One of the leaders of the campaign to bring back Turnpike Lane’s Banksy to the area has said it is “half way” to achieving its objective.

Fine Art Auctions Miami, which was due to sell Slave Labour (Bunting Boy) at auction last night, dramatically withdrew the piece from sale at the last minute, together with another Banksy taken from a wall in Bethlehem.

Haringey borough councillor Alan Strickland, who organised a protest yesterday at the Whymark Avenue site from which the Wood Green Bansky was taken, said he was “incredibly surprised but absolutely delighted” to learn it had been withdrawn.

He added that campaigners were “half way there” to getting the piece returned.

Cllr Strickland said: “I’ve been getting calls from residents who are just over the moon.

“I’m really excited that a campaign in Wood Green has had an effect thousands of miles away in a Miami auction house.”

It remains unclear why the two Banksy pieces were withdrawn from sale.

The Labour councillor had circulated leaflets to people in the community asking them to email the auction house, while council leader Cllr Claire Kober had contacted the Culture Secretary Maria Miller and Miami’s mayor Tomás Regalado to ask them to intervene.

Cllr Strickland added: “I would certainly hope that the big pressure the community has brought to bear and the hundreds and thousands of people who contacted the auction house have made a difference.

“I hope this was a victory for the people of Haringey standing up for themselves.”

Despite the piece’s satirical message - drawing attention to globalisation and child labour in the build-up to the Queen’s Diamond Jubilee - Cllr Strickland said residents had taken it to their hearts.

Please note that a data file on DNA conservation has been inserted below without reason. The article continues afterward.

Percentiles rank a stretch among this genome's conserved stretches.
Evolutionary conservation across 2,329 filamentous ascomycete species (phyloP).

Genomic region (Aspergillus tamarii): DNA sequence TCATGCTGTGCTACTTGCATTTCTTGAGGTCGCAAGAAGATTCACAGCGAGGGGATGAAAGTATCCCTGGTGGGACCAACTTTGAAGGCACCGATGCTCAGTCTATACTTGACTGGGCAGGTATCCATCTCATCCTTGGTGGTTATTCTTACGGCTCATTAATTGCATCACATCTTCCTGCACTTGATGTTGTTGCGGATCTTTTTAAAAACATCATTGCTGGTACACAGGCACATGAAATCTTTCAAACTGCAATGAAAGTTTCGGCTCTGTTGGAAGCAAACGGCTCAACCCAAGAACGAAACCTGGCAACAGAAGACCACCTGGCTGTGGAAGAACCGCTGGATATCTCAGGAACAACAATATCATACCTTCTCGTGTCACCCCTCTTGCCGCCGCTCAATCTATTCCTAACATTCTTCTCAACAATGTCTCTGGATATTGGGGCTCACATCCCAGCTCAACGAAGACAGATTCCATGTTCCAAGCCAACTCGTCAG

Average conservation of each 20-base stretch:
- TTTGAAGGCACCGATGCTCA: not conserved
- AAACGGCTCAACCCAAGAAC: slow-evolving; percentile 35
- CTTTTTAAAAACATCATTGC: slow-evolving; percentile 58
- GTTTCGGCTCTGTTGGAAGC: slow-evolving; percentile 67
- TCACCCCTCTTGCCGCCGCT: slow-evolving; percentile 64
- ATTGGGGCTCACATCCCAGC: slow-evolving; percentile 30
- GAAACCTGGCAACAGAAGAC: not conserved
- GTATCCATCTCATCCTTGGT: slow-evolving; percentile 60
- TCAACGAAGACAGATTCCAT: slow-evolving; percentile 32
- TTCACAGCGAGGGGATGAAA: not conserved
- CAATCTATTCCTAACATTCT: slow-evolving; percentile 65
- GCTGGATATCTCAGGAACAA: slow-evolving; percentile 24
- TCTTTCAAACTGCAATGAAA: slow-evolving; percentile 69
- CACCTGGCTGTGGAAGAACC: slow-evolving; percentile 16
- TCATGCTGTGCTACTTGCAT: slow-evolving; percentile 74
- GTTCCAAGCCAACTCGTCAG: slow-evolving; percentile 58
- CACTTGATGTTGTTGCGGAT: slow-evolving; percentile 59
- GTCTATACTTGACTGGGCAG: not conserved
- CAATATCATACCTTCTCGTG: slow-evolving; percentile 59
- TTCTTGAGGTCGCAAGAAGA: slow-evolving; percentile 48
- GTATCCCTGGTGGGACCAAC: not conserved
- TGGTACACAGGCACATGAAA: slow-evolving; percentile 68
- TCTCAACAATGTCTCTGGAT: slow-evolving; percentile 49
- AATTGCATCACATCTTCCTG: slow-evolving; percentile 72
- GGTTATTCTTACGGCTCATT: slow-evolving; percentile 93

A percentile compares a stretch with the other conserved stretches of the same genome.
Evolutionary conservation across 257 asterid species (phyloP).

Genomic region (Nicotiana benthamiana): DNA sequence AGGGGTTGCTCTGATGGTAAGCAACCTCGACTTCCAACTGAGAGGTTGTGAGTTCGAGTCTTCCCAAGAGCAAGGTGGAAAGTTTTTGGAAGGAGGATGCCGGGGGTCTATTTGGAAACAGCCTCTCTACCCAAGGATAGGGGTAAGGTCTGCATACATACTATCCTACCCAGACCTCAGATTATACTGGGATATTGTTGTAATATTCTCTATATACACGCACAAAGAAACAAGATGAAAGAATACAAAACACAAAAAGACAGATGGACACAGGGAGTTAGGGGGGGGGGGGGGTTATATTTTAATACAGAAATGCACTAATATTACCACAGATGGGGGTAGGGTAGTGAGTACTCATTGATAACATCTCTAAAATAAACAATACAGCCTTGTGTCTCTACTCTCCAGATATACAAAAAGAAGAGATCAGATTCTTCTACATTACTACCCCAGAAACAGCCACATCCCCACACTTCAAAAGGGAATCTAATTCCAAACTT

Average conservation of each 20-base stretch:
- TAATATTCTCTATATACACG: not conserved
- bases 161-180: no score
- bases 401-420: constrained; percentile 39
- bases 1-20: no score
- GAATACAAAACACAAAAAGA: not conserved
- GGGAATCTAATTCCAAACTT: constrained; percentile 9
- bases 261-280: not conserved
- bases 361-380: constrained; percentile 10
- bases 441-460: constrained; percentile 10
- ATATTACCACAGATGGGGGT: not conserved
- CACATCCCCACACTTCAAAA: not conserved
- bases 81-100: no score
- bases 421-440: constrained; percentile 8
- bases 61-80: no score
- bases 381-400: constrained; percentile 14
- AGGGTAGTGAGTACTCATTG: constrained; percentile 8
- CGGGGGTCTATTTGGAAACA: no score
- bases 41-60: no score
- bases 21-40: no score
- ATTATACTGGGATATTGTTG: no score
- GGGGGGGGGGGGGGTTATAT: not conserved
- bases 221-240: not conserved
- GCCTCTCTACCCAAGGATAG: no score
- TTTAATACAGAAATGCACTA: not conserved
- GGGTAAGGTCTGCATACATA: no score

He said: “People were really proud to have a piece of art by an internationally renowned artist appear in the area.

“It’s a piece that residents have enjoyed and really valued. It’s brought visitors from all over London and put Wood Green on the map.”

The politician, who is cabinet member for economic developmen and culture, added that he did not feel the council should have to pay for its return.

He said: “The sense in the community is that this was a piece that was given freely by Banksy to be enjoyed.

“Why should we pay to buy back something that was ours in the first place?”

Before the auction, auction house owner Frederic Thut had defended the idea of selling graffiti as art, arguing that works could be conserved, and that it was up to the owners of walls what they did with them.

But Cllr Strickland said people from other cities had spoken to him of their concern if property owners began selling street art.

Cllr Strickland said: “It fundamentally is street art; it’s meant to be enjoyed publically, it’s meant to be enjoyed in context.

“I don’t see how a Banksy can be enjoyed in the same way if it’s in a glass box in a living room. That doesn’t seem to be in the spirit in which it was created.

“The worry is that rather than seeing street art where it belongs in the neighbourhood, we will start to see more and more pieces taken off walls.”